I also asked for an explanation on Te Mana Facebook page, response: ‘looking into it’ (that was hours ago).
Its possible also that Mana were unaware that the Israeli flag was being flown in a manner that suggested Mana supported the state of Israel and its occupation of Palestinian lands. But surely on Waitangi Day, a day where Maori and Pakeha confront the document that founded our country and also confronts the injustices that flowed from persistent breaches of that document (e.g. land grabbing), Mana would have a standard procedure for any group promoting Mana as to how they represent Mana?
This week, Bryce Edwards pointed out that there was some validity in John Ansell’s criticism of the Constitutional Advisory Panel (CAP) referring to New Zealand as “Aotearoa New Zealand”. I have to agree, to an extent.
Ansell argues that as New Zealand is a democratic country then any name change should only occur through referendum. He also claims that he is not opposed to the particular name used by CAP just the process by which it was used (although my gut tells me that he would object to Aotearoa New Zealand being an option at all on a referendum).
So does he have a valid point? Somewhat.
Referendums are a good way of obtaining population consensus. But referendums are not the appropriate way for obtaining consensus on all issues. Ansell’s assumption is that usage of Aotearoa New Zealand is best decided by referendum. And on the face of it, many would agree. But only because there has not been a good argument in response to his claim (well, none that I’ve seen yet). In fact, the only responses seem to be emotive or dismissive of his claim.
Here is where I disagree with Ansell – Aotearoa has customary usage. It has been used to refer to our country in both political and non-political institutions, throughout our history, in the marketing of our ‘brand’ – and most prevalently in our national anthem.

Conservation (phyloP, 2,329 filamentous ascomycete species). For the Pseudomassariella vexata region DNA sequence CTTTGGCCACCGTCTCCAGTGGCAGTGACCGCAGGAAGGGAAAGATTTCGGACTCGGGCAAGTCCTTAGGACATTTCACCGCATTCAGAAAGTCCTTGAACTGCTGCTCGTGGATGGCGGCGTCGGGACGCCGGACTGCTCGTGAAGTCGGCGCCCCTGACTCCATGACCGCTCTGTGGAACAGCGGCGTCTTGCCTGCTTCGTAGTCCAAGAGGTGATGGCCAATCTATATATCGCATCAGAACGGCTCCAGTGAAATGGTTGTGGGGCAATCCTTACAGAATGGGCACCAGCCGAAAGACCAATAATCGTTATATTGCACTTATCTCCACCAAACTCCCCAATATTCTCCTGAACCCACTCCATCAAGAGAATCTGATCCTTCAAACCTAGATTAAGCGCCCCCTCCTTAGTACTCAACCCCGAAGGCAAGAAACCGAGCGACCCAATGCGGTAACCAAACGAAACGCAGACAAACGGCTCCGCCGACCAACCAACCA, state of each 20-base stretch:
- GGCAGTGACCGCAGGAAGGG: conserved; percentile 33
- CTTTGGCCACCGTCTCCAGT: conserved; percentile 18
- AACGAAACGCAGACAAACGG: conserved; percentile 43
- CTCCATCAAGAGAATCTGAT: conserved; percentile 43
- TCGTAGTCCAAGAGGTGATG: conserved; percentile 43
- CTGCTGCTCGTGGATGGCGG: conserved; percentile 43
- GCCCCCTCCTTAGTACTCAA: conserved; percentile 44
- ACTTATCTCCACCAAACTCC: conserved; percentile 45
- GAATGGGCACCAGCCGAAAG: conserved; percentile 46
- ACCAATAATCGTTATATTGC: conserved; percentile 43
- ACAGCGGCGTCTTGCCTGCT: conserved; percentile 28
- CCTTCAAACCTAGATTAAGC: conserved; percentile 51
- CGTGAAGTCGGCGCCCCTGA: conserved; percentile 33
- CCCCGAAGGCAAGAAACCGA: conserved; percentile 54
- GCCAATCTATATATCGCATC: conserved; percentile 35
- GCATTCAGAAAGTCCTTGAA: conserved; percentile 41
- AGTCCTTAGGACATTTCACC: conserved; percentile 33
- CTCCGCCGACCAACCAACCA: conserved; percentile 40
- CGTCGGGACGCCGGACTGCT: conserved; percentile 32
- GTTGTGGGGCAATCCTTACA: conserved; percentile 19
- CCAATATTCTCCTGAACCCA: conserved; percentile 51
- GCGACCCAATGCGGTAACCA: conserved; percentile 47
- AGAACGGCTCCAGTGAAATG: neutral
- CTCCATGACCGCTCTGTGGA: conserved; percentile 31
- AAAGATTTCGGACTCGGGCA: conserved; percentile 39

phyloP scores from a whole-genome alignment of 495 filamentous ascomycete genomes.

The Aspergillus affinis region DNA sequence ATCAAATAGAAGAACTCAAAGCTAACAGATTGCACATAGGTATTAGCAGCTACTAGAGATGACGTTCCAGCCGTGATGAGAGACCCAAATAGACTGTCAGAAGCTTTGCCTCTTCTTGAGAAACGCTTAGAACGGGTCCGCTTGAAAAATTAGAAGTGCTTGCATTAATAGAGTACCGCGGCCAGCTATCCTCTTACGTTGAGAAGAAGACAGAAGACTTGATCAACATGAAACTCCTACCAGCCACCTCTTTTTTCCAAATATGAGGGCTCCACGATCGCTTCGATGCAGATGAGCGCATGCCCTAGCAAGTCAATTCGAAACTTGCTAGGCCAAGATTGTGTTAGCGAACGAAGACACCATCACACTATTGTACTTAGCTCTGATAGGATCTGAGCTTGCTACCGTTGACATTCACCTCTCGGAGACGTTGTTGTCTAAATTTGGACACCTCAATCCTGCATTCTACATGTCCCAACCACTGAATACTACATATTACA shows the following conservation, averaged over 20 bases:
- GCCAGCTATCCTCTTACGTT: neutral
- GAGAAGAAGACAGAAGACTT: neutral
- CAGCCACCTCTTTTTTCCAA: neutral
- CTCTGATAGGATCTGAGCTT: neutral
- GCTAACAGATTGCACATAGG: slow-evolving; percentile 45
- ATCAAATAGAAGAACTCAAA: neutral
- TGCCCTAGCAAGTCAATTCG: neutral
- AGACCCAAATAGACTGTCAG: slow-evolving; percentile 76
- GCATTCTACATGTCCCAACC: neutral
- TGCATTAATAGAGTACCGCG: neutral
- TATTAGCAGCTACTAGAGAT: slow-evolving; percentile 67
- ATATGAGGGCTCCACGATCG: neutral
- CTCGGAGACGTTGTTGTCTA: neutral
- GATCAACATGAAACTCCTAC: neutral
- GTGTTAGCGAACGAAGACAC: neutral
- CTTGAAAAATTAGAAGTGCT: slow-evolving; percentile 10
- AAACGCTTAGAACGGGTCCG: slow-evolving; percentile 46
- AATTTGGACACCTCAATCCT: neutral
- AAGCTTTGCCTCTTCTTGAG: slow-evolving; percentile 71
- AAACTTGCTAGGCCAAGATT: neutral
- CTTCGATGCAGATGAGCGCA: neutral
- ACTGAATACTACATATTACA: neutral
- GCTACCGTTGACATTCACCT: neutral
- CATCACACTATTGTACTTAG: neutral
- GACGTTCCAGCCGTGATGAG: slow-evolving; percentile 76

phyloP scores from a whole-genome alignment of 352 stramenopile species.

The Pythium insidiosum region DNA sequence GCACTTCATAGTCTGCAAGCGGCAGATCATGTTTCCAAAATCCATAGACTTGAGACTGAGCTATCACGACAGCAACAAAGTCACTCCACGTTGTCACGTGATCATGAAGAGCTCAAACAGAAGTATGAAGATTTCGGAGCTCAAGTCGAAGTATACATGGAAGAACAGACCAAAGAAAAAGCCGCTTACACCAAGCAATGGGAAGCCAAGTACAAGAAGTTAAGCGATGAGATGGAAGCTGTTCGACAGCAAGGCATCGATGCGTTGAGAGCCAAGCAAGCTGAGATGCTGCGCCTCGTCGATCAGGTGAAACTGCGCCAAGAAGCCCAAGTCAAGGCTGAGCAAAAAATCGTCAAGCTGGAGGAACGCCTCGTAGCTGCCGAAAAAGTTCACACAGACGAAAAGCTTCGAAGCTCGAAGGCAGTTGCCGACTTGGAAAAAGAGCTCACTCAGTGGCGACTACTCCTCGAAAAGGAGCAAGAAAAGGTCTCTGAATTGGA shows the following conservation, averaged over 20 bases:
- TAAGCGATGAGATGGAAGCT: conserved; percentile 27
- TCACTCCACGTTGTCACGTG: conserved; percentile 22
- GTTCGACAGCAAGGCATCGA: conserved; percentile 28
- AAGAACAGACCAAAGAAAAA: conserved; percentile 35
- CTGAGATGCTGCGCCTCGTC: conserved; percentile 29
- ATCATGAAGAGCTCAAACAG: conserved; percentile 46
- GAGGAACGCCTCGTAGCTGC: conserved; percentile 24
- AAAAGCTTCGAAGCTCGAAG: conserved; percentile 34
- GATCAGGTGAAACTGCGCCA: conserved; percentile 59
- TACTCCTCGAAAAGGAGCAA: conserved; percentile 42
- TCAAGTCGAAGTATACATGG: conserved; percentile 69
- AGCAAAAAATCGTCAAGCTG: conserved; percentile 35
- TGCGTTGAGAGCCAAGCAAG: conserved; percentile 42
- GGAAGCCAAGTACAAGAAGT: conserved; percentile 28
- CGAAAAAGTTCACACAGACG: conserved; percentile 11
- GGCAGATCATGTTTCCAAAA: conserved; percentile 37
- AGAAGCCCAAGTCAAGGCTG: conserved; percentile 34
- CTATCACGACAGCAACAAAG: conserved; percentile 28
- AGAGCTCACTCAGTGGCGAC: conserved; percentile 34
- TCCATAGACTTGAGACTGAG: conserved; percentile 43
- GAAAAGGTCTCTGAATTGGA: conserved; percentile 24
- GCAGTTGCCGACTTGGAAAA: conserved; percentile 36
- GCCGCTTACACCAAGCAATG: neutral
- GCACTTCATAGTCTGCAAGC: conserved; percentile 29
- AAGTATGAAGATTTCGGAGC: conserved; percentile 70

It is clear that we use it by custom. Custom is a consensus model. And it is a model that is more reflective of a society than a referendum. Custom links generations. Not just those who are eligible to vote at the time of a referendum but also our ancestors and future generations (whether they be Maori or non-Maori).
Our customary usage suggests that citizens accept the use of Aotearoa New Zealand as a description of our country. Moreover, there is little evidence to suggest that we should not refer to our country as Aotearoa New Zealand aside from Ansell’s recent rant.
So in summary, while Ansell was right to point out that consensus should form the basis of constitutional changes because we are a democracy, he starts on the assumption that there wasn’t consensus, simply because there was no referendum.
International law accepts custom as a valid source of authority. And there are certain circumstances in which custom is both sufficient and preferable.
Referendums have both a financial and social cost. The point of a constitution as Ansell points out is to ensure there is equality. But he negates his own argument when he claims that a referendum is required in the name of democracy and equality. Referendums serve majorities. If only the majority have a right or the power to make decisions for the whole of a country, then inequality remains and the intention of a constitution is lost.